Valencia and Nani were available for Sunday's match but as Cox mentions, neither were trusted enough to be chosen from the start. Instead, in nominal roles out wide, central-midfielder Tom Cleverley and centre-forward Danny Welbeck were deployed in wide (-ish) positions. The former's industry was admirable as he played a difficult hybrid shuttler/central-midfield sort of role while the latter's pace and movement was a threat on the break. Neither, though, provided genuine width -- which is what this current side is clearly most comfortable with in quick transitions. Even when there was opportunity for the full-backs to overlap when both Cleverley and Welbeck were in inside positions, there was a lack of understanding and combination play rarely materialized. Attack after attack sputtered and this contributed heavily to the 'final ball' letting United down. Things weren't completely hopeless though as it was Welbeck -- from an inside left position -- that switched the ball to Cleverley -- in an inside right position -- prior to the latter's terrific cross for Robin van Persie's clinical header. This, though, was pretty much it for genuine scoring chances.
The form of the Valencia has been gradually declining as the season has wore on and the most common sentiment in Twitter-verse seems to be that he simply lacks confidence and the audacity to take on his marker -- something he did to such devastating effect last season. That explanation lacks a defining quality but it's generally understood if one watches United week-in-and-week-out. However, he does have a tremendous understanding with right-back Rafael and this was vital in some lethal counterattacking moves in matches against Chelsea, Arsenal, and City. Even though the Ecuadorian was far from unplayable in any of those matches, his availability to always receive near the right touchline was important because this had the trickle-down effect of horizontally stretching the attacking space for his teammates. It's sad, though, that his form has become so poor that he's no longer trusted to even provide this.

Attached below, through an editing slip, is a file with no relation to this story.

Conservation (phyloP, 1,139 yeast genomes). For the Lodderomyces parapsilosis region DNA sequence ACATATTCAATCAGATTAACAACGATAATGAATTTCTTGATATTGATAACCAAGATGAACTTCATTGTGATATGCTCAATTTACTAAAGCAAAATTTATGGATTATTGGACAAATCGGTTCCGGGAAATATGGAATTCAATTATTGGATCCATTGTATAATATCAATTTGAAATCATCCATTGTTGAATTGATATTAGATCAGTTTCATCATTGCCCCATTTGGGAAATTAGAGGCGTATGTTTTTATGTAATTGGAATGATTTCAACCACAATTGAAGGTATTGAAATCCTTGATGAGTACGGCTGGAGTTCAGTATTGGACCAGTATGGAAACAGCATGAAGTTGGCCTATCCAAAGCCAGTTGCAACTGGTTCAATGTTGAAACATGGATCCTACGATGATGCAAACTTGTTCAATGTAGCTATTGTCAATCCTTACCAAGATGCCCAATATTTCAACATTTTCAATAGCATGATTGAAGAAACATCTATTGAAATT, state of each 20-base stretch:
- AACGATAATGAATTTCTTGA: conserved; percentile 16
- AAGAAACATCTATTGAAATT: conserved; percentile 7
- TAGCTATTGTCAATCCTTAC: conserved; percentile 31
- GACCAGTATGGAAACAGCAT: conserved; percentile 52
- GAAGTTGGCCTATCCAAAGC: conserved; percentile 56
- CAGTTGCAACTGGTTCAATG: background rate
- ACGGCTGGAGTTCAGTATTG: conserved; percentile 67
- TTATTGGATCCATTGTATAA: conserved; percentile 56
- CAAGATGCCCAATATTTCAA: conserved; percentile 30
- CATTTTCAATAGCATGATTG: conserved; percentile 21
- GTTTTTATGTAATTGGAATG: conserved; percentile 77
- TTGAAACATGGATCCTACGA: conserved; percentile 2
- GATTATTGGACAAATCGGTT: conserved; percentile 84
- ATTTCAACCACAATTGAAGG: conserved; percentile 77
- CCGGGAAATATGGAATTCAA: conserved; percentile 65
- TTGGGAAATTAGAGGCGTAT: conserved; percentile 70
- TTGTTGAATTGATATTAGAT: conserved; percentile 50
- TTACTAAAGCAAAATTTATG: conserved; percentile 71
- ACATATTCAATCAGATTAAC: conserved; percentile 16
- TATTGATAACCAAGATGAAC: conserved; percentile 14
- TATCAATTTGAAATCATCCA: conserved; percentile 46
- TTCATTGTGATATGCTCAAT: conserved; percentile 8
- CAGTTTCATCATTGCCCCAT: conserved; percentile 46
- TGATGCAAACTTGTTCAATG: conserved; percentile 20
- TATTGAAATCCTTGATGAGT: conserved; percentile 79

A season ago, in 27 league appearances, Valencia produced 4 goals and 13 assists. This season, that rate has massively dipped as he's yet to score while he's only provided for 4 goals. His shots per game are down (1.0/gm to 0.6/gm), he's being dispossessed more (1.1/gm to 1.5/gm), he's creating less chances (2.4/gm to 1.5/gm), he's sending in less amount of accurate crosses (1.7/gm to 1.2/gm), and his crossing accuracy rate has declined (25.2% to 19.6%). Football statistics are limited in their usefulness in regards to analysis but by any measure, whether that is subjective or objective, it's clear that the Ecuadorian is currently a worse player than he was a year ago.
Nani's decline is arguably much more drastic. He's only featured 7 times this season so it's not too useful to compare his statistics from last year with this campaign. The limited sample size does hint at a massive decline in productivity though. For the Portuguese international, there is some context to consider as it may be a big factor in his poor play.